pdf version Management: What it Really Takes
by David Maister 2005
I received a call from the partner in charge of practice development at a major New York—based professional firm. “We are trying to get more of our partners actively involved in marketing,” he said. “Our question is how to motivate partners to do this.”
“You motivate partners, like all human beings, one at a time.” I said. “Someone needs to sit down, informally, with each partner to find out what kind of practice each individual wants to have, say, three years from now, and then actively help that person figure out how to bring that desired, personal future about, preferably by assisting them with first steps.”
“Who in the firm should do that?” he asked. “Well,” I replied, “the logical candidates would be the practice group leaders.” “I’m not sure that they see that as their role right now,” he said, “and I’m not sure they know how to do what you describe.” “I’m not surprised,” I replied. “Few practice group leaders do.”
Management in professional firms suffers from (at least) five problems. First, the job of a practice manager (how he or she adds value and makes a difference) is ambiguous and not well understood. Second, firms frequently use the wrong criteria in selecting practice managers. Third, few professional firm managers (at any level) receive training in how to manage people. Fourth, practice managers are evaluated and rewarded based on the wrong set of behaviors, creating perverse incentives. Finally, and most important, management, if it is not to be arbitrary, requires the existence and acceptance of common standards. This vital commitment is often missing in professional firms.
Professional firms tend to be very well administered. Administrative topics such as financial controls, cash-flow management, billable hour targets, receivables control and the like are in place almost everywhere and are deployed to great effect. However, all this is about managing money. Little or none of it is about managing people, who remain largely unmanaged at all levels of the firm.
Consider, for example, the way many (if not most) professional firms do go about motivating people to get involved in marketing, the topic about which I was asked. Typically, this motivation is accomplished simply by announcing that those who bring in business will be rewarded. And that’s it! They just say, “Do it and we’ll pay you!”
This is, at best, a somewhat limited view of human motivation, especially among bright, educated people. It mostly succeeds in rewarding those who were going to do it anyway and were already skilled at doing it. It does not do a good job of engaging people who start off weak at marketing, or who are scared of it or uninterested in it.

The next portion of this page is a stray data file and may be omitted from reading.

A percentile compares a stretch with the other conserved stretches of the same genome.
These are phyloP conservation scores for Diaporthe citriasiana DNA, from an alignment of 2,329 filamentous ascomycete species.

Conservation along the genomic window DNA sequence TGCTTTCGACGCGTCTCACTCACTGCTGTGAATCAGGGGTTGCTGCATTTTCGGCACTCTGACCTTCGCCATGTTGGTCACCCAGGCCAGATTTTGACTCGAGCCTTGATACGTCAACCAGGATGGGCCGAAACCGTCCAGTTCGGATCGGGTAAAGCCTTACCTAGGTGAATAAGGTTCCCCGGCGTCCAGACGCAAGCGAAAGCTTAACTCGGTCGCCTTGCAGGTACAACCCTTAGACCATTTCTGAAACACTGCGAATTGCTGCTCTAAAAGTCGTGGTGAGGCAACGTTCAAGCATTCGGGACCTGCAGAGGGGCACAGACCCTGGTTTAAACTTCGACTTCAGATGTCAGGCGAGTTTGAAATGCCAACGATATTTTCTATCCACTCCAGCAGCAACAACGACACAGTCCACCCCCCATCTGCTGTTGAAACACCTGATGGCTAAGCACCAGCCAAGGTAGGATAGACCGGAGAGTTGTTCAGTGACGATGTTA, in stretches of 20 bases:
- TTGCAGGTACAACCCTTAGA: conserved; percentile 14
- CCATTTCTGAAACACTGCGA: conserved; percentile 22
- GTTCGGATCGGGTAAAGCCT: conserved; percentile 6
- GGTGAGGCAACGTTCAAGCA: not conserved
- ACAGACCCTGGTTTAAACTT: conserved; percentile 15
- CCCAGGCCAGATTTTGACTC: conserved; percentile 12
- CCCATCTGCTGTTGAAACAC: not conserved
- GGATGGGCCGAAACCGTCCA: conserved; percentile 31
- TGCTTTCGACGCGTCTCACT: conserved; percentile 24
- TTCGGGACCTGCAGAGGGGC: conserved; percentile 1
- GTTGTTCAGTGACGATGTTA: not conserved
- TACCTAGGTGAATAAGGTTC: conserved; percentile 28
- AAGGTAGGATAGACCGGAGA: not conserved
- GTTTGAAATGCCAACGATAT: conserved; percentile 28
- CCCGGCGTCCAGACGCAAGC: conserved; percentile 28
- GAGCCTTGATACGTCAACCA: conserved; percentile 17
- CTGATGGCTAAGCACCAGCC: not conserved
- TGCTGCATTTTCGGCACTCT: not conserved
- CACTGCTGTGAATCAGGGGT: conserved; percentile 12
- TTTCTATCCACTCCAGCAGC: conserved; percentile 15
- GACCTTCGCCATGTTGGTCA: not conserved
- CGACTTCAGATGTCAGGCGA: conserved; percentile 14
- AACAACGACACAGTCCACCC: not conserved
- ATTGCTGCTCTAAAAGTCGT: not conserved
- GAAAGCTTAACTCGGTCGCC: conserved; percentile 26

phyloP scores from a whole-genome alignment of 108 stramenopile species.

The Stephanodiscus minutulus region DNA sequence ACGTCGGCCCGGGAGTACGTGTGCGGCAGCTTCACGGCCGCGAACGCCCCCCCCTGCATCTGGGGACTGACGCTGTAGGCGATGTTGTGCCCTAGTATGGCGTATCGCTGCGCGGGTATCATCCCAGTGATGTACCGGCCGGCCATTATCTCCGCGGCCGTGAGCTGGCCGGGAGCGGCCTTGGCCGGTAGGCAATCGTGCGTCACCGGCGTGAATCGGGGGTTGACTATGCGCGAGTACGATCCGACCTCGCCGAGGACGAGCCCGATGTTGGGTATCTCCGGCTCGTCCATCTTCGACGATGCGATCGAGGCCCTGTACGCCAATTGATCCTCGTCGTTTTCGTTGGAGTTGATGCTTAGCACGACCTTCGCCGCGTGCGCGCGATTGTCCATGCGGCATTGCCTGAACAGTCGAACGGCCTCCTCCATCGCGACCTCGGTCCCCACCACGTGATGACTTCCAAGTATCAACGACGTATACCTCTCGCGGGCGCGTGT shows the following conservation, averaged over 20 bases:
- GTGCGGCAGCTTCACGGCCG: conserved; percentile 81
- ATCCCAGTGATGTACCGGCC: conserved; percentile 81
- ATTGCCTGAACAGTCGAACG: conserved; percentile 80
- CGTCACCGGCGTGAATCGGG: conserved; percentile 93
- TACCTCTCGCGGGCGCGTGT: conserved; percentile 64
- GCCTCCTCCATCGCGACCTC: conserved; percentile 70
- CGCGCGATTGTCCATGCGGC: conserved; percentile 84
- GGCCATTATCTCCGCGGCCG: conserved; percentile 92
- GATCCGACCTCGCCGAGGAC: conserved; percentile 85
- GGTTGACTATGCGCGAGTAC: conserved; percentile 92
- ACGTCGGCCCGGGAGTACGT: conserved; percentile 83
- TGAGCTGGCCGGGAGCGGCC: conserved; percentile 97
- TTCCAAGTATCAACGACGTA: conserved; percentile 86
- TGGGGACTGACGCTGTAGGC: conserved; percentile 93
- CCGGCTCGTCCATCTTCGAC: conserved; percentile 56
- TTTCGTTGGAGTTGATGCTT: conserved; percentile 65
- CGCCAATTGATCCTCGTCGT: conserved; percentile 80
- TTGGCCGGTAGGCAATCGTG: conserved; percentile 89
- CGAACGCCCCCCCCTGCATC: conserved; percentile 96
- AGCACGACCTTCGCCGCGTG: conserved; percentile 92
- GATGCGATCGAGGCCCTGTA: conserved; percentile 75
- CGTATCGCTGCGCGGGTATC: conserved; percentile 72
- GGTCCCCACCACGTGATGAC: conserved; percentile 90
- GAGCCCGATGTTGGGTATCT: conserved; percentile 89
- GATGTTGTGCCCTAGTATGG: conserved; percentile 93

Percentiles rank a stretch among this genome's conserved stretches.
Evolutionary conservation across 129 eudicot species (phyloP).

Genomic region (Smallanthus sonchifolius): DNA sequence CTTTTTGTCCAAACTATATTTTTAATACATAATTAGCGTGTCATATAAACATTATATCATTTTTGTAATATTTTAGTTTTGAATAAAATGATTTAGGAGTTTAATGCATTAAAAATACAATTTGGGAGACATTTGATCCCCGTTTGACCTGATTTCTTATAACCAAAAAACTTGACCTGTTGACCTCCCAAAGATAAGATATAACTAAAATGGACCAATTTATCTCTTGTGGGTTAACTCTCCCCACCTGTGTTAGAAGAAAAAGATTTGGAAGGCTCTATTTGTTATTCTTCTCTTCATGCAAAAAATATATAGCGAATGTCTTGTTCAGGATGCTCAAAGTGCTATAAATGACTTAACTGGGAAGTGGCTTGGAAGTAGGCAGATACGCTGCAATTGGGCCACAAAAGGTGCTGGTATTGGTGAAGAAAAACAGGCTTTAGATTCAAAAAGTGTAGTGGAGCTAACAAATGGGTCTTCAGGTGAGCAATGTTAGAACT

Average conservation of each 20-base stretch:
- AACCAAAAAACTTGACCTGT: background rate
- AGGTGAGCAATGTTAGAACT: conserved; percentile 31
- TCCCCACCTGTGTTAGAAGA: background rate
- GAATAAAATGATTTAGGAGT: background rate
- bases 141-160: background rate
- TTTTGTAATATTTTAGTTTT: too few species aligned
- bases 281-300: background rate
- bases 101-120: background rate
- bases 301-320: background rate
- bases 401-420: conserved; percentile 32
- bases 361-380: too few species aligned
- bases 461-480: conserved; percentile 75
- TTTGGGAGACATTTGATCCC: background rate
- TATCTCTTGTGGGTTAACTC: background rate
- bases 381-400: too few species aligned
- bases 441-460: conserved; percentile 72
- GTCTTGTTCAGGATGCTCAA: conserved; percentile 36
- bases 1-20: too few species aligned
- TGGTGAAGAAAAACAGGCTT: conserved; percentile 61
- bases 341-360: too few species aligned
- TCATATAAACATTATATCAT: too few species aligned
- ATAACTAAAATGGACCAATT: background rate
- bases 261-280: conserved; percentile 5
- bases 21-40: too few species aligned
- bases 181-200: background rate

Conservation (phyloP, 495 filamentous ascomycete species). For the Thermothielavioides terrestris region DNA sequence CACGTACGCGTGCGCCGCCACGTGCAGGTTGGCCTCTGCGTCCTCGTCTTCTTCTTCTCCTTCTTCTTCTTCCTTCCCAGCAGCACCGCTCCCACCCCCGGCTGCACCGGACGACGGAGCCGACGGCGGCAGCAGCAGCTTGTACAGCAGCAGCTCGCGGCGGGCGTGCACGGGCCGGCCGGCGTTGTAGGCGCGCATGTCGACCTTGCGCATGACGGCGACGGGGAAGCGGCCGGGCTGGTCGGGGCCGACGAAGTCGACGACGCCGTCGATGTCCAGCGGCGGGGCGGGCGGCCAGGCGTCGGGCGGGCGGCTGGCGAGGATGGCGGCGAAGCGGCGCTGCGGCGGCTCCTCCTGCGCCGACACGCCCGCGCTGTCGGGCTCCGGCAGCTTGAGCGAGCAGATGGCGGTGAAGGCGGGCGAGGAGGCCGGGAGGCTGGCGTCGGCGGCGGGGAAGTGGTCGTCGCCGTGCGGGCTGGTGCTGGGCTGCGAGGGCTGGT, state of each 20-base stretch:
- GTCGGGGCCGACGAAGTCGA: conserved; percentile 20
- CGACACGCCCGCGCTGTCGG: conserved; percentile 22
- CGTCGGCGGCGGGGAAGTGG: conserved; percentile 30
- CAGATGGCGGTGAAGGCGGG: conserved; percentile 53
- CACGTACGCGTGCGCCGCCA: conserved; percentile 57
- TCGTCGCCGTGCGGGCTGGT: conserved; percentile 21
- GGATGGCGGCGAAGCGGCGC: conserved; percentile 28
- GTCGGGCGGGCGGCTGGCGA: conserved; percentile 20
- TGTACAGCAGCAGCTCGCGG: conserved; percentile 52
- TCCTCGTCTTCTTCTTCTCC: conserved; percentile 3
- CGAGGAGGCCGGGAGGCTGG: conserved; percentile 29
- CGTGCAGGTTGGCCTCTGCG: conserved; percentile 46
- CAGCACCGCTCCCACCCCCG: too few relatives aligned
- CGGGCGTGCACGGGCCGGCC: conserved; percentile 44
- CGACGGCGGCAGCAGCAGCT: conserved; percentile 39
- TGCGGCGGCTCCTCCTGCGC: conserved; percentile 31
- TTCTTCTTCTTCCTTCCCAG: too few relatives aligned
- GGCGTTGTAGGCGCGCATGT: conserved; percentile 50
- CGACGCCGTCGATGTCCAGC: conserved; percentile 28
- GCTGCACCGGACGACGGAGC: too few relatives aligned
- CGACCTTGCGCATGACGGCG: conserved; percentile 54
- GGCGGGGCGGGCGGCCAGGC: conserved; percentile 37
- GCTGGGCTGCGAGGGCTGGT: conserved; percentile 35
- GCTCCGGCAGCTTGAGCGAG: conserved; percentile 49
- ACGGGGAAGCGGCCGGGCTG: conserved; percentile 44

An alternate approach often taken is to hire an outside speaker or training firm to “convince” partners of the importance of practice development and to give them some techniques for doing it. One-on-one this might have some chance of success, but offered in the mass (as it so often is) rarely will it make a lasting impact.
Why People Don’t Participate
The “give them a speech and training program” approach fails to recognize that before you can get someone to do something they are not doing, you first must understand why they (as individuals) are not doing it. Among the possible reasons why people don’t get involved in marketing (or associate supervision or anything else the firm wants them to do) are the following:
- The individual doesn’t understand the action’s importance.
- The individuals see the action’s importance to the firm, but don’t see what’s in it for them personally.
- The individual doesn’t know how to do the action or some aspect of the action.
- The individual knows what to do but is just not very skilled at it.
- The individual doesn’t want to do it. They’d rather stick to their technical discipline.
- The individual has lost his or her enthusiasm for innovation and are in an “I’ll just do my job” mode.
- The individual hasn’t been given the support or tools to do the action.
- The individual thinks the firm (in spite of its exhortations) really wants them to be billable only and not to engage in nonreimbursed activities.
- The action is viewed as discretionary; the individual thinks that participation is optional.
- The individual views the activity as a long-term investment, and they’d rather work on things that provide more immediate gratification.
- The individual feels more accountability and pressure for other things; they intend to do or would like to do the action, but they feel that they don’t have the time to do it.
- The individuals feel that the action is not “valued” by their peers: the corporate culture doesn’t reinforce the action.
- The individual views the action as a personal choice and is not thinking of team-level impacts (or approaches).
- The individual perceives the reward for the activity, but thinks it will only be given for high levels of performance — so why should a beginner even try?
- Perhaps most important of all: When the individual doesn’t do it, no one reacts (except perhaps once a year at performance evaluation time). Since there are no short-term consequences for noncompliance, why bother when there is so much else to do?
The list is incomplete, but the key point is clear: there are myriad reasons why people don’t engage in various initiatives like client service and other aspects of client relations, knowledge management, associate training, teamwork, and a host of other supposedly strategic behaviors. Getting an individual to change and participate will require a sophisticated ability to engage in a nonthreatening conversation with each individual in order to uncover (and respond to) the true reasons for nonparticipation.
How to Influence People
If enthusiastic participation in these various endeavors is to be obtained even from the weakest and most reluctant, what will be needed is a process that has the following characteristics:
- It will involve informal, confidential meetings between each individual and someone they trust (ideally, the practice group leader). It will be essential that the group leader be perceived by the individual as trying to help him, not, as is all too common, acting as a representative of upper management, policing the individual. (“Why did you miss your billable hour target?”)
- Whatever behavior the group leader wants the individual to exhibit, the group leader must be able to convincingly convey why it is in the individual’s interests to pursue it. (The leader must answer the question “What’s in it for me?”) Appeals to do things because they help the firm (i.e., exhortations to citizenship) are notoriously ineffective in getting people to change.